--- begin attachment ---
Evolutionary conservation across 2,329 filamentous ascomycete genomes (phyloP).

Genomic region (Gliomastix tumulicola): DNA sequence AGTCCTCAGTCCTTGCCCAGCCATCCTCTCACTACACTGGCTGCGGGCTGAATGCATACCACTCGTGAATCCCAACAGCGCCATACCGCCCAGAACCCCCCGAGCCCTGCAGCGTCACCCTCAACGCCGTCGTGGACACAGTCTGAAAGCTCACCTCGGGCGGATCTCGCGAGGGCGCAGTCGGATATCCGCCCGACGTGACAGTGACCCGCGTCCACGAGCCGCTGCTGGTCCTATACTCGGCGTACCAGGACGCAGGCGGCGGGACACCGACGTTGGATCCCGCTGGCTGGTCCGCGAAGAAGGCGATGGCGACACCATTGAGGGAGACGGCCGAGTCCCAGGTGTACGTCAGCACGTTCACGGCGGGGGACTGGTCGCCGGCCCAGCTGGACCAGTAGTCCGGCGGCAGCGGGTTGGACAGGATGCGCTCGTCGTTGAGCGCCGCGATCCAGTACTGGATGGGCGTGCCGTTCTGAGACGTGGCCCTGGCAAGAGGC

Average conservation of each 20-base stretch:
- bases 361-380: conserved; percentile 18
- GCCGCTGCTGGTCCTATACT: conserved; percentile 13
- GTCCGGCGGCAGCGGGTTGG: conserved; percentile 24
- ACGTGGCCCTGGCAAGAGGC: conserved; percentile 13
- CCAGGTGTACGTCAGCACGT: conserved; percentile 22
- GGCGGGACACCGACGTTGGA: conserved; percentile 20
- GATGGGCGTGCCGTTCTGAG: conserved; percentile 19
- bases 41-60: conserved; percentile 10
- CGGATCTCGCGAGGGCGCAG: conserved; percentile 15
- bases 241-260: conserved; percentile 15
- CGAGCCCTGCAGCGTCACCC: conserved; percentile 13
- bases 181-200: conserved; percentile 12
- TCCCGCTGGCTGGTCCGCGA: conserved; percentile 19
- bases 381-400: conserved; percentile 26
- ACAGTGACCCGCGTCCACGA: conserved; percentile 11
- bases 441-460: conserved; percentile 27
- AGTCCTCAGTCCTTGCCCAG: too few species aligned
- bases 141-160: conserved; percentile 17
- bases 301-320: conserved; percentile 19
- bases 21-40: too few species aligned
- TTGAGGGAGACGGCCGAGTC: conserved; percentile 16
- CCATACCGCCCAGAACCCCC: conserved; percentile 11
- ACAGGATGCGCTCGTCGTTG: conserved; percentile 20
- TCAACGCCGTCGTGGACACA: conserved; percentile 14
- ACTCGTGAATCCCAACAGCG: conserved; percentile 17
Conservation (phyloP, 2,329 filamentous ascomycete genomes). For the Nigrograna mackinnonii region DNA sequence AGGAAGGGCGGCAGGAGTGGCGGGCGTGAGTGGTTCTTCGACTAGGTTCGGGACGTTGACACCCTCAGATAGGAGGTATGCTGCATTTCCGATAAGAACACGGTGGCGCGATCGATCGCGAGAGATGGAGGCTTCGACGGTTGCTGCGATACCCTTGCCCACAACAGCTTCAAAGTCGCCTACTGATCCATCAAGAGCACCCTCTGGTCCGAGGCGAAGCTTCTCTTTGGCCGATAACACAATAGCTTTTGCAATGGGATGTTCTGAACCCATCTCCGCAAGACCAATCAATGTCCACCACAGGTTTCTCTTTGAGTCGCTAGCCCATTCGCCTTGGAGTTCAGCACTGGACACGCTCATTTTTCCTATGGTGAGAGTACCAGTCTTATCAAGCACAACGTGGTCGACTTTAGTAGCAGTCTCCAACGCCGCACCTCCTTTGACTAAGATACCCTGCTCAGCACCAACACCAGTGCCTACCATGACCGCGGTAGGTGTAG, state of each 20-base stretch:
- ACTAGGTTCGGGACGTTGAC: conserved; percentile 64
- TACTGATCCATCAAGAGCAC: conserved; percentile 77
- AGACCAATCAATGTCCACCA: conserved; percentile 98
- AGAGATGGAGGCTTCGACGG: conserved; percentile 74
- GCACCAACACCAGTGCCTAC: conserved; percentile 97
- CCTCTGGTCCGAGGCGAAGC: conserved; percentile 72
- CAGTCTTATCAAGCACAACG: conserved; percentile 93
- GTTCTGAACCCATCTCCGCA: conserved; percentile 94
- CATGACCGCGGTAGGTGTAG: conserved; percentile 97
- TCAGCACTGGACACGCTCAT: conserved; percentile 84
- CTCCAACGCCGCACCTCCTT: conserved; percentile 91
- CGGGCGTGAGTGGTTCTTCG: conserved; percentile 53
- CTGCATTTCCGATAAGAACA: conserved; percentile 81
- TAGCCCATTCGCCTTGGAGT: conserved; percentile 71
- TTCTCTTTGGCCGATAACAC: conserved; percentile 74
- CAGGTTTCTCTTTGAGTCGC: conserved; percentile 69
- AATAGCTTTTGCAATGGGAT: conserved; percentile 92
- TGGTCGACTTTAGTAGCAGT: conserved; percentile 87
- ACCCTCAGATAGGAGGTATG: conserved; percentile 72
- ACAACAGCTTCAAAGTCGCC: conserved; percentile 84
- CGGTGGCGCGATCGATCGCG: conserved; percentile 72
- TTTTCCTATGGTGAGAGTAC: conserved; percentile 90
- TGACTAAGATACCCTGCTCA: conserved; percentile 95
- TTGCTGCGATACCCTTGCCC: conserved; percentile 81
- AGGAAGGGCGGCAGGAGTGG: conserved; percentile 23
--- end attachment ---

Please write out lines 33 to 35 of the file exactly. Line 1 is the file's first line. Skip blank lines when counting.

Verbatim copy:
- AGAGATGGAGGCTTCGACGG: conserved; percentile 74
- GCACCAACACCAGTGCCTAC: conserved; percentile 97
- CCTCTGGTCCGAGGCGAAGC: conserved; percentile 72